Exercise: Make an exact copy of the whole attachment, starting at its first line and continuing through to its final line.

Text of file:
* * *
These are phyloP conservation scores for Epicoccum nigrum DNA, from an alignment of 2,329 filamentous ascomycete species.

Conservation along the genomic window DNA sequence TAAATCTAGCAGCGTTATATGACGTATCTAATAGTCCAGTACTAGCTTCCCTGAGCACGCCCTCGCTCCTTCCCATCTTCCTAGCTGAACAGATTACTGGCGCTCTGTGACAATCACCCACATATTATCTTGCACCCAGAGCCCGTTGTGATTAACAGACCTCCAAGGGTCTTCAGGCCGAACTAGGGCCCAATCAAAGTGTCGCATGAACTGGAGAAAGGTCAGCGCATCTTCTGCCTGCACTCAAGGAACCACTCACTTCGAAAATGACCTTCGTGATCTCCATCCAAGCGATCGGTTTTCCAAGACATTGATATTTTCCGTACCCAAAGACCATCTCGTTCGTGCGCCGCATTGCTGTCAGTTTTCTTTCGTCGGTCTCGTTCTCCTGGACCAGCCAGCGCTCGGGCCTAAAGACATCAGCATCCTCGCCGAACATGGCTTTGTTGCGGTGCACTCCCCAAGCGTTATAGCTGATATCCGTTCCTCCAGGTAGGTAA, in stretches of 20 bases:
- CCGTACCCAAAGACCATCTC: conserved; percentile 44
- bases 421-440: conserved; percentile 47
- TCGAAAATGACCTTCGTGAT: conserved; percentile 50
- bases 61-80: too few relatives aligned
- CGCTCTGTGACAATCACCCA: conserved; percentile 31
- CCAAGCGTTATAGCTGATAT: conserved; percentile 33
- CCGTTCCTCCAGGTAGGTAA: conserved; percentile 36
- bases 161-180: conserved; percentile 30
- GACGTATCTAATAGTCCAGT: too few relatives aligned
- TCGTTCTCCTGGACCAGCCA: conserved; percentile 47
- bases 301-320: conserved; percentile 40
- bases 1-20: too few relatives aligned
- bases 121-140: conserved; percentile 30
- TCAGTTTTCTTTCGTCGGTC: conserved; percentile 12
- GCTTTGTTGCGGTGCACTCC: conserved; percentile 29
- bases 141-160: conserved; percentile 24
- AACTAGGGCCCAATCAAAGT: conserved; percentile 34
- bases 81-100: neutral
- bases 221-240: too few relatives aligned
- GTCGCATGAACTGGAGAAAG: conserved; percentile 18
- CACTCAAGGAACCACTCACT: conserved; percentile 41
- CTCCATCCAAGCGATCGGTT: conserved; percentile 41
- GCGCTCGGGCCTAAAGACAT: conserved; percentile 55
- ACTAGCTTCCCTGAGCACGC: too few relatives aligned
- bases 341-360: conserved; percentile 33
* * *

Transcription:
These are phyloP conservation scores for Epicoccum nigrum DNA, from an alignment of 2,329 filamentous ascomycete species.

Conservation along the genomic window DNA sequence TAAATCTAGCAGCGTTATATGACGTATCTAATAGTCCAGTACTAGCTTCCCTGAGCACGCCCTCGCTCCTTCCCATCTTCCTAGCTGAACAGATTACTGGCGCTCTGTGACAATCACCCACATATTATCTTGCACCCAGAGCCCGTTGTGATTAACAGACCTCCAAGGGTCTTCAGGCCGAACTAGGGCCCAATCAAAGTGTCGCATGAACTGGAGAAAGGTCAGCGCATCTTCTGCCTGCACTCAAGGAACCACTCACTTCGAAAATGACCTTCGTGATCTCCATCCAAGCGATCGGTTTTCCAAGACATTGATATTTTCCGTACCCAAAGACCATCTCGTTCGTGCGCCGCATTGCTGTCAGTTTTCTTTCGTCGGTCTCGTTCTCCTGGACCAGCCAGCGCTCGGGCCTAAAGACATCAGCATCCTCGCCGAACATGGCTTTGTTGCGGTGCACTCCCCAAGCGTTATAGCTGATATCCGTTCCTCCAGGTAGGTAA, in stretches of 20 bases:
- CCGTACCCAAAGACCATCTC: conserved; percentile 44
- bases 421-440: conserved; percentile 47
- TCGAAAATGACCTTCGTGAT: conserved; percentile 50
- bases 61-80: too few relatives aligned
- CGCTCTGTGACAATCACCCA: conserved; percentile 31
- CCAAGCGTTATAGCTGATAT: conserved; percentile 33
- CCGTTCCTCCAGGTAGGTAA: conserved; percentile 36
- bases 161-180: conserved; percentile 30
- GACGTATCTAATAGTCCAGT: too few relatives aligned
- TCGTTCTCCTGGACCAGCCA: conserved; percentile 47
- bases 301-320: conserved; percentile 40
- bases 1-20: too few relatives aligned
- bases 121-140: conserved; percentile 30
- TCAGTTTTCTTTCGTCGGTC: conserved; percentile 12
- GCTTTGTTGCGGTGCACTCC: conserved; percentile 29
- bases 141-160: conserved; percentile 24
- AACTAGGGCCCAATCAAAGT: conserved; percentile 34
- bases 81-100: neutral
- bases 221-240: too few relatives aligned
- GTCGCATGAACTGGAGAAAG: conserved; percentile 18
- CACTCAAGGAACCACTCACT: conserved; percentile 41
- CTCCATCCAAGCGATCGGTT: conserved; percentile 41
- GCGCTCGGGCCTAAAGACAT: conserved; percentile 55
- ACTAGCTTCCCTGAGCACGC: too few relatives aligned
- bases 341-360: conserved; percentile 33